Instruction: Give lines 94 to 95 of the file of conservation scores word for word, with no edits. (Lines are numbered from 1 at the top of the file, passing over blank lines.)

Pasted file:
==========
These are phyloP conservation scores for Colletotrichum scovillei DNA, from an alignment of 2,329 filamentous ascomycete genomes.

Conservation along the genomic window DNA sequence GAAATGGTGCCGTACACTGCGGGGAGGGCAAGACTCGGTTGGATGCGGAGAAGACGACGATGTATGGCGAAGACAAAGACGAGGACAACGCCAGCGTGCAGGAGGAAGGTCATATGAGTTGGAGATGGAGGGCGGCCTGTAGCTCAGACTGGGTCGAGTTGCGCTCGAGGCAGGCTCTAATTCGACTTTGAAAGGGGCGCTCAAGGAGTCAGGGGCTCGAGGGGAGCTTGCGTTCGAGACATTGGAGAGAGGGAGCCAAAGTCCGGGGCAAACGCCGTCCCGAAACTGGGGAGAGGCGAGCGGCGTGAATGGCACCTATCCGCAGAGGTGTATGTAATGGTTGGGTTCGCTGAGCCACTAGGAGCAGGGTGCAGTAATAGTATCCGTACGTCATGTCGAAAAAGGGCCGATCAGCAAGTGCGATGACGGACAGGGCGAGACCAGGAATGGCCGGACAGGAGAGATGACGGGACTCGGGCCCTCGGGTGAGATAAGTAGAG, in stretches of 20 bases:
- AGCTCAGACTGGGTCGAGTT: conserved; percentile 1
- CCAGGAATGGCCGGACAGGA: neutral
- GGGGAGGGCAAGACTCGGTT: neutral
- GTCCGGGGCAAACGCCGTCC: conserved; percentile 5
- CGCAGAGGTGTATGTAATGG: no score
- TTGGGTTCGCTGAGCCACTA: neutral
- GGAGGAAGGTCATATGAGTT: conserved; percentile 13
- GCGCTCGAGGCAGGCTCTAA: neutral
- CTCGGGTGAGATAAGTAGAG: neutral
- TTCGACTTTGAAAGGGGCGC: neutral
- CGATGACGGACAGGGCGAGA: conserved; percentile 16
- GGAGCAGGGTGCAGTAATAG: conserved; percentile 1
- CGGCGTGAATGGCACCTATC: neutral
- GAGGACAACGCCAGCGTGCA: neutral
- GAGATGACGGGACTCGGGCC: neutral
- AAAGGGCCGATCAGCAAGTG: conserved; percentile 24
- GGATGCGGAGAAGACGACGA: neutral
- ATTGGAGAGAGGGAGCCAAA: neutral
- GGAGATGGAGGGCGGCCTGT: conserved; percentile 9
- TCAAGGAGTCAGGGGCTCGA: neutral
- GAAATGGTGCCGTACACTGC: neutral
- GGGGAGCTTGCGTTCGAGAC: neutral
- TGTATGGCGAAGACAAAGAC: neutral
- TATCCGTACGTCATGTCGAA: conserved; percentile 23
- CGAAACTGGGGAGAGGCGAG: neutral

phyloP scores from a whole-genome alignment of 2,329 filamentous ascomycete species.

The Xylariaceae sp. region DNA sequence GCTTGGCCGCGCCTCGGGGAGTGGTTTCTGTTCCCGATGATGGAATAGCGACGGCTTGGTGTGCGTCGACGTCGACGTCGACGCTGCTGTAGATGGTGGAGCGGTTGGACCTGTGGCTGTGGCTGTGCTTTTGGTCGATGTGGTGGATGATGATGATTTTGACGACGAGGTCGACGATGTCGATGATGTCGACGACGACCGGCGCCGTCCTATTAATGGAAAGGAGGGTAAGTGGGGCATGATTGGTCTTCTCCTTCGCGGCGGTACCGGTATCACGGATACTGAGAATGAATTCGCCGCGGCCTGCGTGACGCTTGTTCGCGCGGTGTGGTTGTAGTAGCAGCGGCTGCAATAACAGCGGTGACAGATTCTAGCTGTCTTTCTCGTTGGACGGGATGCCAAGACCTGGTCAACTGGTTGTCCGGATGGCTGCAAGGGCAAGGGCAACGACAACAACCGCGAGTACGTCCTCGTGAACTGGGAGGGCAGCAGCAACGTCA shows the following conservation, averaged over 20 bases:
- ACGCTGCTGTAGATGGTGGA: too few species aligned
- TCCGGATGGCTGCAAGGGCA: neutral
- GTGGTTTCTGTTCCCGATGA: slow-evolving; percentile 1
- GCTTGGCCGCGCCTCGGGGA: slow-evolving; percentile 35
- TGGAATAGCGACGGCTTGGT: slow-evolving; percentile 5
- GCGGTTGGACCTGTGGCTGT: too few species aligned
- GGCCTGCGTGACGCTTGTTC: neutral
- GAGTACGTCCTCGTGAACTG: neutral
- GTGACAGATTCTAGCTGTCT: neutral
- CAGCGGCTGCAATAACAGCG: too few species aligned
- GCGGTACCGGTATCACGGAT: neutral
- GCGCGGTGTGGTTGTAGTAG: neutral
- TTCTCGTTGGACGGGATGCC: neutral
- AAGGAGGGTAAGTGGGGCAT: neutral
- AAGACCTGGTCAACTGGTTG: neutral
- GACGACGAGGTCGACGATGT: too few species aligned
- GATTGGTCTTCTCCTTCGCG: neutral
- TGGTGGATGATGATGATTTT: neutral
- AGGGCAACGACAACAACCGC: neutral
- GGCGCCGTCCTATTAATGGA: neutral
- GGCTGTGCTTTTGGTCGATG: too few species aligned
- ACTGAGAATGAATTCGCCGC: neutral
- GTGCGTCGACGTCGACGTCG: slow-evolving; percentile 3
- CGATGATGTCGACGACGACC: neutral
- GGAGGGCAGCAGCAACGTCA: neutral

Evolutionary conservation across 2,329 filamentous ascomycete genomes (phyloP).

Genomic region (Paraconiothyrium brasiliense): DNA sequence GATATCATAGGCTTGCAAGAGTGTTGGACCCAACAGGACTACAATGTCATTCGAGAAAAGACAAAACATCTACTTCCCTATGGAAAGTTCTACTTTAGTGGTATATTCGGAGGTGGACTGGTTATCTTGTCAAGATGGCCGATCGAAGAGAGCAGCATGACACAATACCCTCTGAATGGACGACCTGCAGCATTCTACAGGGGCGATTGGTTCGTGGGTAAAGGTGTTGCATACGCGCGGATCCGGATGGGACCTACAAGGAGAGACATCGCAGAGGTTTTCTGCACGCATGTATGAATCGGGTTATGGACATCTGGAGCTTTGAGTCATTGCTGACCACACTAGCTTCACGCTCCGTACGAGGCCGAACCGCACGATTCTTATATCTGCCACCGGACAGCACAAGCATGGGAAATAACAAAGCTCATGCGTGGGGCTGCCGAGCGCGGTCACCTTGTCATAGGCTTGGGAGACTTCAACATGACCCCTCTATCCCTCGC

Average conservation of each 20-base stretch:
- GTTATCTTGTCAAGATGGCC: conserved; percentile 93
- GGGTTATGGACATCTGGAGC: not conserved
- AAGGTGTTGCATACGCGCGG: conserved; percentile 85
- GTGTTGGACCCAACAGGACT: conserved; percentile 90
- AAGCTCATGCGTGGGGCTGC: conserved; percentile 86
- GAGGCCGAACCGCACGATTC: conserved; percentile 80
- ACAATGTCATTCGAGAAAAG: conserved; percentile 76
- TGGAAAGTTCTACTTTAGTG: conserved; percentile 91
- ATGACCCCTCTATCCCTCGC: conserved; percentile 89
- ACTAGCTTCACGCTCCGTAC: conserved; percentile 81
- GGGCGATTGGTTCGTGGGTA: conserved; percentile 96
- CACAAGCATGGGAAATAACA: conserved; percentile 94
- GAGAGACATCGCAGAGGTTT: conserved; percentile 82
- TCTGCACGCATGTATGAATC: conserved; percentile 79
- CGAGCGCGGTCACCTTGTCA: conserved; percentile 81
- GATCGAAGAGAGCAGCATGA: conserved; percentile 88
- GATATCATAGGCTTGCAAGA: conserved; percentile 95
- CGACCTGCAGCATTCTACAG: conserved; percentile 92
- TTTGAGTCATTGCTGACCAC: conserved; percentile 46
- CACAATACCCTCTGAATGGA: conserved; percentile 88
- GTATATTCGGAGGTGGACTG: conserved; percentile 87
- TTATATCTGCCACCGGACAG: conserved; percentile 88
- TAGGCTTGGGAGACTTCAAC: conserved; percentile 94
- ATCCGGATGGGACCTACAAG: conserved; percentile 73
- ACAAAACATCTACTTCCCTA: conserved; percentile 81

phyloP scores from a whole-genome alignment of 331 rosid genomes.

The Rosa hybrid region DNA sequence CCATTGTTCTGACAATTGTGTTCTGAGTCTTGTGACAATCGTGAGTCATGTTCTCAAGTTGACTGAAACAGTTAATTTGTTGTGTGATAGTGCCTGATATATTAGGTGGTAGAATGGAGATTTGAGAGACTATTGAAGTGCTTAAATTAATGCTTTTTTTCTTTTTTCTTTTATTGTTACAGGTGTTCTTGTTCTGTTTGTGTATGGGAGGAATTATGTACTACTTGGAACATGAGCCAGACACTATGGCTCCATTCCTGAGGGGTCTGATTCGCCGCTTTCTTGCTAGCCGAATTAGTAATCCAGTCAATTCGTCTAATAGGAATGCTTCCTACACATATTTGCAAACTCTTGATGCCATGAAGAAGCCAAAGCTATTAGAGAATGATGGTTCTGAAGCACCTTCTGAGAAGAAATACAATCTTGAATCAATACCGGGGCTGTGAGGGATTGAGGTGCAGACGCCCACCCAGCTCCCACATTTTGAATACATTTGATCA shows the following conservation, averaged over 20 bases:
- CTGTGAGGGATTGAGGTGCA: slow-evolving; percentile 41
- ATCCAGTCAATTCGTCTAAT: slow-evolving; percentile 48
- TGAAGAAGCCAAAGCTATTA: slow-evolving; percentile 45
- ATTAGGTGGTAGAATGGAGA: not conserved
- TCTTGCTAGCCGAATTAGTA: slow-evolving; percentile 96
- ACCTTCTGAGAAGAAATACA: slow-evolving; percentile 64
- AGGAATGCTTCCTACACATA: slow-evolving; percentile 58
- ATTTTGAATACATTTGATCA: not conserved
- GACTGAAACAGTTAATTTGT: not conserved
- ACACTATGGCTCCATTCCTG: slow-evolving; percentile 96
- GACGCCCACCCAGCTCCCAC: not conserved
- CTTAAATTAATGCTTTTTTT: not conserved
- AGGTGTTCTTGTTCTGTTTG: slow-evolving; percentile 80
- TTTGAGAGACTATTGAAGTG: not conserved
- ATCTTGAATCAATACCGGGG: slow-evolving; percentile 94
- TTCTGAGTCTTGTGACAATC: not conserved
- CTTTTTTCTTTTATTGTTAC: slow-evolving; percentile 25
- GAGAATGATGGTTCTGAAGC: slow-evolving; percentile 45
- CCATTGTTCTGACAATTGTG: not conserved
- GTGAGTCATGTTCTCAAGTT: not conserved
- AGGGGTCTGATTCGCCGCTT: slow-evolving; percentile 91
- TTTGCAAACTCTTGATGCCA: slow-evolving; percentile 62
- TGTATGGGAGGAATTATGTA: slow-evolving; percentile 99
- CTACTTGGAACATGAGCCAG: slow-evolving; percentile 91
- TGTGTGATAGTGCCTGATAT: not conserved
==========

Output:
- ACACTATGGCTCCATTCCTG: slow-evolving; percentile 96
- GACGCCCACCCAGCTCCCAC: not conserved